During the discussions, the subject of timed games came up. Cliff pointed out that the automatic system was based on full, untimed, games. A general dislike of timing was evident. Ian would take this point back to the HCC.

Continuing with syndicates, Don then gave out an exercise that he had devised. This was the fictitious results of a player over a season. The exercise was to determine the player's final handicap. Quite a few people struggled, particularly with the level play results, but were helped by the experienced handicappers present. Overall this was felt to have been a very useful learning experience.

After an excellent lunch, Golf Croquet handicapping was discussed. Don said that he had discussed this with Bill Arliss, who had confirmed that the rules and guidelines for GC were essentially the same as for AC. Ian then explained the recent change in the range of handicaps for GC. The new range was from 0 to 12. Everyone's GC HC had risen by 4; however, their index remains the same. During this discussion, as on a number of other occasions regarding AC, people raised the subject of players not having a handicap card. In one case it was believed that a club did not even have a handicapper. Roger said that the SWF were going to look at this situation and discuss it in committee. Ian said that the problem was more prevalent in GC, but this should reduce as people became used to the new handicap system. Don pointed out that the first point of call would be the handicappers themselves as they had the right to set handicaps. He reminded delegates that he was available if problems could not be resolved, although Roger made the point that the SWF had a list of handicappers available who could often help and might well be closer than Don would be.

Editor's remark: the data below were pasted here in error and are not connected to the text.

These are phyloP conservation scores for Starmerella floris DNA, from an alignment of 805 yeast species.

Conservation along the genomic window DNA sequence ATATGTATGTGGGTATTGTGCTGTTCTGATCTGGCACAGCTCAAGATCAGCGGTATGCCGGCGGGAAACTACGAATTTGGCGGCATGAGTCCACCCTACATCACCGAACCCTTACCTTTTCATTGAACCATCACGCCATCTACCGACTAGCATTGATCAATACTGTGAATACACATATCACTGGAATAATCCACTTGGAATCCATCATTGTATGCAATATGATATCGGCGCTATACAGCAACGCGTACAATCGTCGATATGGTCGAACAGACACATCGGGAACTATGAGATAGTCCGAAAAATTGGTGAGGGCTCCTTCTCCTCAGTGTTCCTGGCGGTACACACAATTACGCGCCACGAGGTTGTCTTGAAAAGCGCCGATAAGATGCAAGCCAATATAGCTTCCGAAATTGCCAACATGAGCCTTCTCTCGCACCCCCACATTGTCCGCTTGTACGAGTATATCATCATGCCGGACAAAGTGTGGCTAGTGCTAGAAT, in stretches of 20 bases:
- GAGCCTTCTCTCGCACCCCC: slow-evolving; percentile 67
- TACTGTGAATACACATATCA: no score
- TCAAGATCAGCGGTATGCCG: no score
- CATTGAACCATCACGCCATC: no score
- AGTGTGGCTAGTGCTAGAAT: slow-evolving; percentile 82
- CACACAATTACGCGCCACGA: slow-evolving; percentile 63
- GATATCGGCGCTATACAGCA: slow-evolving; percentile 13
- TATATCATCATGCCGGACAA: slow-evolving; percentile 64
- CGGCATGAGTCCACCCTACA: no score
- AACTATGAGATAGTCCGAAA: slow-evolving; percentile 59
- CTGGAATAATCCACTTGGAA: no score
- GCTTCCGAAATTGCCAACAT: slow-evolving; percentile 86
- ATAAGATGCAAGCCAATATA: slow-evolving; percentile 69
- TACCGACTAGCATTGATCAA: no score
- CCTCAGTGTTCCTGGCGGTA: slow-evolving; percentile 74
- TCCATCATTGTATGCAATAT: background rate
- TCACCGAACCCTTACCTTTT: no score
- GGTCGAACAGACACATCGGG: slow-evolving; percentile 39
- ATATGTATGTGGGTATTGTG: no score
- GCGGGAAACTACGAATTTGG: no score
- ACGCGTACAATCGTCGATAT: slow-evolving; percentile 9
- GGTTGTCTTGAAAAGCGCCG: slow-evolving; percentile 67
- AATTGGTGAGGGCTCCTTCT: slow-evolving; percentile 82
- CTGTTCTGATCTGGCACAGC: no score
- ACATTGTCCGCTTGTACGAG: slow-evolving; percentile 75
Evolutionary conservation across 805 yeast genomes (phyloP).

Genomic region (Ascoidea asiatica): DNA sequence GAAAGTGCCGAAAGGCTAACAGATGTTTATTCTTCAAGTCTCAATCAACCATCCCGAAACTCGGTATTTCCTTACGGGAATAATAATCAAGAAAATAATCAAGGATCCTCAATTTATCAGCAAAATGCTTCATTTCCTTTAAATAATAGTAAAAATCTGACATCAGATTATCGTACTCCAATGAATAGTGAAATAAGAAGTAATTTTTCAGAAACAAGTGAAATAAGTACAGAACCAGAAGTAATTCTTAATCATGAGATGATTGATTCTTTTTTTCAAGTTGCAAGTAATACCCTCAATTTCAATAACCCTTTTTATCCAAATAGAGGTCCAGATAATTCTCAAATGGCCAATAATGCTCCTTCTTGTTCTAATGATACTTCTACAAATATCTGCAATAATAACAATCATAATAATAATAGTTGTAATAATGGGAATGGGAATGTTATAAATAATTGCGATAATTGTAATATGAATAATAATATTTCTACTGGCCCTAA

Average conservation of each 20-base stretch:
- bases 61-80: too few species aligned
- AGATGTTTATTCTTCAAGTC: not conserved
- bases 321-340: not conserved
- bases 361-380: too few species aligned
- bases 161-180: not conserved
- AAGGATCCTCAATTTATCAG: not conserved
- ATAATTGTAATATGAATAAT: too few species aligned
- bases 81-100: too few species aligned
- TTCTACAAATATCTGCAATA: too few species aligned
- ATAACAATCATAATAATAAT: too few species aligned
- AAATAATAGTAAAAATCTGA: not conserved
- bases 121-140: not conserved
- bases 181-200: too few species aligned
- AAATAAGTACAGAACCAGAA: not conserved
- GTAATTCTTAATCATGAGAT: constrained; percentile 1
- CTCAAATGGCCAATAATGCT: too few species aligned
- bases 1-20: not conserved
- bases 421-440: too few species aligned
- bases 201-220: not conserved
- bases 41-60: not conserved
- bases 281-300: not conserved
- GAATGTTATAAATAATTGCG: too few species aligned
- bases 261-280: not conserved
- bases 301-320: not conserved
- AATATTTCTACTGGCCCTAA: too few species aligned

The next topic was that of deciding what abilities a player should possess;